- Rezwan Ferdaus, 26, a U.S. citizen, is charged in plot to bomb Pentagon and Capitol
- He was allegedly going to use a $6,500 remote-controlled plane laden with explosives
- He is accused of pledging jihad against the United States
- But authorities say he had no real ties to al Qaeda and wasn't a real threat
A 26-year-old Massachusetts man with a physics degree was arrested and charged Wednesday with plotting an attack on the Pentagon and the U.S. Capitol with a remote-controlled model aircraft, authorities said.
Rezwan Ferdaus, a U.S. citizen from Ashland, Massachusetts, planned to use model aircraft filled with C-4 plastic explosives, authorities said.
As a result of an undercover FBI investigation, Ferdaus, who has a physics degree from Northeastern University in Boston, was charged with attempting to provide material support and resources to al Qaeda for attacks on U.S. soldiers overseas, authorities said.
His federal public defender couldn't be reached immediately for comment.
A law enforcement official said Ferdaus posed no immediate danger to the public because undercover operatives kept in close contact with him.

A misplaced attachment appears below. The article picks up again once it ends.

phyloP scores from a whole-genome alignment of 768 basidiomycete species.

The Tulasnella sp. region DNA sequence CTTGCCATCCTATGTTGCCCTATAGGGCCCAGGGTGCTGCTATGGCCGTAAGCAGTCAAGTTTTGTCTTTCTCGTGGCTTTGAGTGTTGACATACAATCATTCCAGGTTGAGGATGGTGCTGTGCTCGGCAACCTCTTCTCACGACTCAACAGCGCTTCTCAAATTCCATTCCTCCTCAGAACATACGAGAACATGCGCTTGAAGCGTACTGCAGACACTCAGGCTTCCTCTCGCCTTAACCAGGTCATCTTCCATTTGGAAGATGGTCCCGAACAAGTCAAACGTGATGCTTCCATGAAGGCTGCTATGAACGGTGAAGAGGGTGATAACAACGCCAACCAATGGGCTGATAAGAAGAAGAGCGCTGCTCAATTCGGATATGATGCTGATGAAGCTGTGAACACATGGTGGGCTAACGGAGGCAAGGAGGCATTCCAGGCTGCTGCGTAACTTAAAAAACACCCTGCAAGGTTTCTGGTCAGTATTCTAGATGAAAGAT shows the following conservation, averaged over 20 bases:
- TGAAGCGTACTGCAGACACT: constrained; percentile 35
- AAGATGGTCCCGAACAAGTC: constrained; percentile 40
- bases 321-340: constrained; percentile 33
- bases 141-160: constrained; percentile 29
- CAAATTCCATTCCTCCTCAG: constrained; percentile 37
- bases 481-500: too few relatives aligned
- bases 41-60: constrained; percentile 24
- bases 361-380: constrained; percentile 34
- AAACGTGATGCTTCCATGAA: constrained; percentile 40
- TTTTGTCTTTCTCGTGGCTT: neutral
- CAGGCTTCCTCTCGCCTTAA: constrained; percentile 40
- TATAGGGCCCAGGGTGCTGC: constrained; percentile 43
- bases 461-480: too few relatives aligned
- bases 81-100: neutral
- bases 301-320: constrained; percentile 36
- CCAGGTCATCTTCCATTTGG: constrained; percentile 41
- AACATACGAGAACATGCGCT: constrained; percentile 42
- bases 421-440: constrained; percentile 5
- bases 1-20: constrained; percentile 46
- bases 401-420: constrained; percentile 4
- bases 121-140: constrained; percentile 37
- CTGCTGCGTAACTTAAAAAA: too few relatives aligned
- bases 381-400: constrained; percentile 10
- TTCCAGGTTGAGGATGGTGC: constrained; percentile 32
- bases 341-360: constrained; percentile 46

"There is no information to indicate he was connected to a foreign terrorist organization. It appears he was radicalized watching videos on the internet. He was given the opportunity to back down, but he never wavered" from his intention to carry out the attacks, the source said.
The investigation also involved a cooperating witness, and authorities began recording conversations between that witness and Ferdaus in January, authorities said.
Ferdaus began planning a violent "jihad" against America in early 2010, authorities said, and he began supplying the FBI undercover agents with cell phones rigged to act as electric switches for improvised explosive devices, intended to be used to kill U.S. soldiers overseas.
Undercover federal agents also gave Ferdaus 25 pounds of fake C-4 explosives. Only a very small amount of it was the real thing, the source said.
The FBI agents also gave Ferdaus six AK-47 assault rifles and three grenades, but they weren't functional, the source said.
Between May and this month, Ferdaus also ordered and acquired a $6,500 remote-controlled aircraft, an F-86 Sabre, that he kept in a rented storage facility in Framingham, Massachusetts, that he maintained under a false name, authorities said. He also planned to use other remote-controlled models of military aircraft, authorities said. The models he planned to use are about one-tenth the size of the actual aircraft.
Despite coming into possession of the plane, another law enforcement official said, "The person was never really a threat."
Ferdaus is unmarried with no children, authorities said.
A federal magistrate in Worcester, Massachusetts, on Wednesday ordered Ferdaus to be held until Monday, when a detention hearing is scheduled, authorities said.